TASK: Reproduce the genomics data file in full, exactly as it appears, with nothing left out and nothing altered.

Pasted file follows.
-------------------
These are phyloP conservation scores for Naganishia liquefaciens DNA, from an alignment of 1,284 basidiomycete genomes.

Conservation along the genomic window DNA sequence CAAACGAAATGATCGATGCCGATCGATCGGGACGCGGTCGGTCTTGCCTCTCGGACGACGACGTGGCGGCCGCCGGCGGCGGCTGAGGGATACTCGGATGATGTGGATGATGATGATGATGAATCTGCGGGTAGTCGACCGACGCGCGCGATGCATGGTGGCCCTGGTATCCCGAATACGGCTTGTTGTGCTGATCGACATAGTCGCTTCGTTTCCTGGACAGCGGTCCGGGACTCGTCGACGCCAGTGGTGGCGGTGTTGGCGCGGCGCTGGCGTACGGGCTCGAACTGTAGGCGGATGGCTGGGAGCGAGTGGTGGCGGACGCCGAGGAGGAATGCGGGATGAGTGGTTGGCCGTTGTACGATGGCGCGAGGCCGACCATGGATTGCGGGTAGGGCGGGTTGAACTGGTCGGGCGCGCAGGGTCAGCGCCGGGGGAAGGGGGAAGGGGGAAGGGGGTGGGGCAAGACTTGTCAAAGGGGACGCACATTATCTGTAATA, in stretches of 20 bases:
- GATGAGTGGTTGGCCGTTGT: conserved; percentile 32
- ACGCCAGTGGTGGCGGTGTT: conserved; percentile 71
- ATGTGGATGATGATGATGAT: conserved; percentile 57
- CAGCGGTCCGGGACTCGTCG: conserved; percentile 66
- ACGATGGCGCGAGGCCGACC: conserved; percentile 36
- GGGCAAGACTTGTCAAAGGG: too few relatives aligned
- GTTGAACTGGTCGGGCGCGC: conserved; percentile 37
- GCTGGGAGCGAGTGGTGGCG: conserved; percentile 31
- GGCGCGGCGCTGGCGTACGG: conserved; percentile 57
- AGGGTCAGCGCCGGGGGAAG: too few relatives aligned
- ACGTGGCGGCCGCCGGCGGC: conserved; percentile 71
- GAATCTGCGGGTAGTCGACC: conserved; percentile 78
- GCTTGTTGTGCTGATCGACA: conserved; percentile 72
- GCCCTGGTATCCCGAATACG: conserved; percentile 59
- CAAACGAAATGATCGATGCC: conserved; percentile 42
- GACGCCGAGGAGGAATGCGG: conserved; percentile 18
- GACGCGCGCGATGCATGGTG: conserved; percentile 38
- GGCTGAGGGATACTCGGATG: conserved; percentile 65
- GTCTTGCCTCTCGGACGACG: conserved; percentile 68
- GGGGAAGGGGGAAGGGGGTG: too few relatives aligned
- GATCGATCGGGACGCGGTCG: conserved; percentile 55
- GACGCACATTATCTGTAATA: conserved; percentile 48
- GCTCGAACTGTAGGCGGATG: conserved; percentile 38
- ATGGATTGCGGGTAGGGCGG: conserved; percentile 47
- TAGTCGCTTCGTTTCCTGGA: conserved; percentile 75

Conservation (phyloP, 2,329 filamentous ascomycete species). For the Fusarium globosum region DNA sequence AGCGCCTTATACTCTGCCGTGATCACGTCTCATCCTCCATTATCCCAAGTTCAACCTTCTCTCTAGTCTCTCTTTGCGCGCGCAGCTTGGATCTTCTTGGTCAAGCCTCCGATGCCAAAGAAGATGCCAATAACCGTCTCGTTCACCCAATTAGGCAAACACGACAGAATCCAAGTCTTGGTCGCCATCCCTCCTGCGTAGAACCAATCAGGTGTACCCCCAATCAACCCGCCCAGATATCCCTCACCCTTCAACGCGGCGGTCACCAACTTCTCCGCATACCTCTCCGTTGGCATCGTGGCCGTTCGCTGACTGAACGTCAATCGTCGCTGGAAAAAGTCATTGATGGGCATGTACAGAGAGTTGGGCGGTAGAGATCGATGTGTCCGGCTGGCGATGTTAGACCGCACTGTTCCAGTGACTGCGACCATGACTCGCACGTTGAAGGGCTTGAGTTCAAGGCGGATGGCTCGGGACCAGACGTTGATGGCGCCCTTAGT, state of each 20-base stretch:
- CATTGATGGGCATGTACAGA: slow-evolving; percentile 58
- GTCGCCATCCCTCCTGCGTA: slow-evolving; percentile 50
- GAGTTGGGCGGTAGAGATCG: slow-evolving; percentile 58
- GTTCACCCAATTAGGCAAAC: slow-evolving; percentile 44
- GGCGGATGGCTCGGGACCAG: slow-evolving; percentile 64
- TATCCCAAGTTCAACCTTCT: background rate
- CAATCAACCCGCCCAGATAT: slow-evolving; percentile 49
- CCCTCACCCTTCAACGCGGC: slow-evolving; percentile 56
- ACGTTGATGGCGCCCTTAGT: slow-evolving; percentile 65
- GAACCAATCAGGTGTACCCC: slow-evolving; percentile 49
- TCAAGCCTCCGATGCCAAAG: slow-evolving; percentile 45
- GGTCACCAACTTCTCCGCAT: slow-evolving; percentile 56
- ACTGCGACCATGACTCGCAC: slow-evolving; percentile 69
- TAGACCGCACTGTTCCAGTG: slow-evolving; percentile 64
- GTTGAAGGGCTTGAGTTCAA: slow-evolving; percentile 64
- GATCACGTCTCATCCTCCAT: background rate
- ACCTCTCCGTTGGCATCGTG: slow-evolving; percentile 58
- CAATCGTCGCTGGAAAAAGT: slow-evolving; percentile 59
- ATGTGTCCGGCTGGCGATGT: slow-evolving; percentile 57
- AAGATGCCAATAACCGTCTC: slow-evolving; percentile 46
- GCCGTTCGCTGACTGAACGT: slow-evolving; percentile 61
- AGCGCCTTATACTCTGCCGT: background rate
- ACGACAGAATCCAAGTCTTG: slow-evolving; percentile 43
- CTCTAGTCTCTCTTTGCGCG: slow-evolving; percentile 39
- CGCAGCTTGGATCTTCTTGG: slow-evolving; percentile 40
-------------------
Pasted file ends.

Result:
These are phyloP conservation scores for Naganishia liquefaciens DNA, from an alignment of 1,284 basidiomycete genomes.

Conservation along the genomic window DNA sequence CAAACGAAATGATCGATGCCGATCGATCGGGACGCGGTCGGTCTTGCCTCTCGGACGACGACGTGGCGGCCGCCGGCGGCGGCTGAGGGATACTCGGATGATGTGGATGATGATGATGATGAATCTGCGGGTAGTCGACCGACGCGCGCGATGCATGGTGGCCCTGGTATCCCGAATACGGCTTGTTGTGCTGATCGACATAGTCGCTTCGTTTCCTGGACAGCGGTCCGGGACTCGTCGACGCCAGTGGTGGCGGTGTTGGCGCGGCGCTGGCGTACGGGCTCGAACTGTAGGCGGATGGCTGGGAGCGAGTGGTGGCGGACGCCGAGGAGGAATGCGGGATGAGTGGTTGGCCGTTGTACGATGGCGCGAGGCCGACCATGGATTGCGGGTAGGGCGGGTTGAACTGGTCGGGCGCGCAGGGTCAGCGCCGGGGGAAGGGGGAAGGGGGAAGGGGGTGGGGCAAGACTTGTCAAAGGGGACGCACATTATCTGTAATA, in stretches of 20 bases:
- GATGAGTGGTTGGCCGTTGT: conserved; percentile 32
- ACGCCAGTGGTGGCGGTGTT: conserved; percentile 71
- ATGTGGATGATGATGATGAT: conserved; percentile 57
- CAGCGGTCCGGGACTCGTCG: conserved; percentile 66
- ACGATGGCGCGAGGCCGACC: conserved; percentile 36
- GGGCAAGACTTGTCAAAGGG: too few relatives aligned
- GTTGAACTGGTCGGGCGCGC: conserved; percentile 37
- GCTGGGAGCGAGTGGTGGCG: conserved; percentile 31
- GGCGCGGCGCTGGCGTACGG: conserved; percentile 57
- AGGGTCAGCGCCGGGGGAAG: too few relatives aligned
- ACGTGGCGGCCGCCGGCGGC: conserved; percentile 71
- GAATCTGCGGGTAGTCGACC: conserved; percentile 78
- GCTTGTTGTGCTGATCGACA: conserved; percentile 72
- GCCCTGGTATCCCGAATACG: conserved; percentile 59
- CAAACGAAATGATCGATGCC: conserved; percentile 42
- GACGCCGAGGAGGAATGCGG: conserved; percentile 18
- GACGCGCGCGATGCATGGTG: conserved; percentile 38
- GGCTGAGGGATACTCGGATG: conserved; percentile 65
- GTCTTGCCTCTCGGACGACG: conserved; percentile 68
- GGGGAAGGGGGAAGGGGGTG: too few relatives aligned
- GATCGATCGGGACGCGGTCG: conserved; percentile 55
- GACGCACATTATCTGTAATA: conserved; percentile 48
- GCTCGAACTGTAGGCGGATG: conserved; percentile 38
- ATGGATTGCGGGTAGGGCGG: conserved; percentile 47
- TAGTCGCTTCGTTTCCTGGA: conserved; percentile 75

Conservation (phyloP, 2,329 filamentous ascomycete species). For the Fusarium globosum region DNA sequence AGCGCCTTATACTCTGCCGTGATCACGTCTCATCCTCCATTATCCCAAGTTCAACCTTCTCTCTAGTCTCTCTTTGCGCGCGCAGCTTGGATCTTCTTGGTCAAGCCTCCGATGCCAAAGAAGATGCCAATAACCGTCTCGTTCACCCAATTAGGCAAACACGACAGAATCCAAGTCTTGGTCGCCATCCCTCCTGCGTAGAACCAATCAGGTGTACCCCCAATCAACCCGCCCAGATATCCCTCACCCTTCAACGCGGCGGTCACCAACTTCTCCGCATACCTCTCCGTTGGCATCGTGGCCGTTCGCTGACTGAACGTCAATCGTCGCTGGAAAAAGTCATTGATGGGCATGTACAGAGAGTTGGGCGGTAGAGATCGATGTGTCCGGCTGGCGATGTTAGACCGCACTGTTCCAGTGACTGCGACCATGACTCGCACGTTGAAGGGCTTGAGTTCAAGGCGGATGGCTCGGGACCAGACGTTGATGGCGCCCTTAGT, state of each 20-base stretch:
- CATTGATGGGCATGTACAGA: slow-evolving; percentile 58
- GTCGCCATCCCTCCTGCGTA: slow-evolving; percentile 50
- GAGTTGGGCGGTAGAGATCG: slow-evolving; percentile 58
- GTTCACCCAATTAGGCAAAC: slow-evolving; percentile 44
- GGCGGATGGCTCGGGACCAG: slow-evolving; percentile 64
- TATCCCAAGTTCAACCTTCT: background rate
- CAATCAACCCGCCCAGATAT: slow-evolving; percentile 49
- CCCTCACCCTTCAACGCGGC: slow-evolving; percentile 56
- ACGTTGATGGCGCCCTTAGT: slow-evolving; percentile 65
- GAACCAATCAGGTGTACCCC: slow-evolving; percentile 49
- TCAAGCCTCCGATGCCAAAG: slow-evolving; percentile 45
- GGTCACCAACTTCTCCGCAT: slow-evolving; percentile 56
- ACTGCGACCATGACTCGCAC: slow-evolving; percentile 69
- TAGACCGCACTGTTCCAGTG: slow-evolving; percentile 64
- GTTGAAGGGCTTGAGTTCAA: slow-evolving; percentile 64
- GATCACGTCTCATCCTCCAT: background rate
- ACCTCTCCGTTGGCATCGTG: slow-evolving; percentile 58
- CAATCGTCGCTGGAAAAAGT: slow-evolving; percentile 59
- ATGTGTCCGGCTGGCGATGT: slow-evolving; percentile 57
- AAGATGCCAATAACCGTCTC: slow-evolving; percentile 46
- GCCGTTCGCTGACTGAACGT: slow-evolving; percentile 61
- AGCGCCTTATACTCTGCCGT: background rate
- ACGACAGAATCCAAGTCTTG: slow-evolving; percentile 43
- CTCTAGTCTCTCTTTGCGCG: slow-evolving; percentile 39
- CGCAGCTTGGATCTTCTTGG: slow-evolving; percentile 40